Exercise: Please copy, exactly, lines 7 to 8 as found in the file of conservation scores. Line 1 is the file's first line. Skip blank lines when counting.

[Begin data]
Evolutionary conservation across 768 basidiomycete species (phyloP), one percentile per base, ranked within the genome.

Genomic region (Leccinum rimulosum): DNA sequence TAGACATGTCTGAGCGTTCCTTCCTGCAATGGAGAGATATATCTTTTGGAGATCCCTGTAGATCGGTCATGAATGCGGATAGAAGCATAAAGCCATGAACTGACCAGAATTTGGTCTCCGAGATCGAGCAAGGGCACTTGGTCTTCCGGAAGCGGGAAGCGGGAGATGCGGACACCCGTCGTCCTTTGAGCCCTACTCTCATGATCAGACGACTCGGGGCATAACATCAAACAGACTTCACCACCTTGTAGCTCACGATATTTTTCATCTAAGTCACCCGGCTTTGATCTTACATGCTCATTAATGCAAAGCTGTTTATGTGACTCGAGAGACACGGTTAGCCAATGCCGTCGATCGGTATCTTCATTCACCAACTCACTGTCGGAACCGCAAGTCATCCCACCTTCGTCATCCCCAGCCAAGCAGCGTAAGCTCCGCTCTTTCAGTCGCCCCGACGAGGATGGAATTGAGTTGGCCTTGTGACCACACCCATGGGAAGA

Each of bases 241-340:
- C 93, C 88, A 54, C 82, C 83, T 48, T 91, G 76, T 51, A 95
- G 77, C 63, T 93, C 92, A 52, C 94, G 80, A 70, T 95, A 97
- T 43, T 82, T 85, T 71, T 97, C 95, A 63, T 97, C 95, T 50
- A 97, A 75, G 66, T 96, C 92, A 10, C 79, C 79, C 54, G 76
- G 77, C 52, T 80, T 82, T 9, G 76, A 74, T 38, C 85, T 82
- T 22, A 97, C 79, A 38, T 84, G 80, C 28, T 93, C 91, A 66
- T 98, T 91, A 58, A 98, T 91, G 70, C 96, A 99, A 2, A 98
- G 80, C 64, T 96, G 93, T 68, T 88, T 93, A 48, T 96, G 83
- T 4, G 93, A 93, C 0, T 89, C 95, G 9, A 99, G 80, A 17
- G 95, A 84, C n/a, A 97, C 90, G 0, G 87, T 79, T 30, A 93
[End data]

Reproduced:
- A 97, A 75, G 66, T 96, C 92, A 10, C 79, C 79, C 54, G 76
- G 77, C 52, T 80, T 82, T 9, G 76, A 74, T 38, C 85, T 82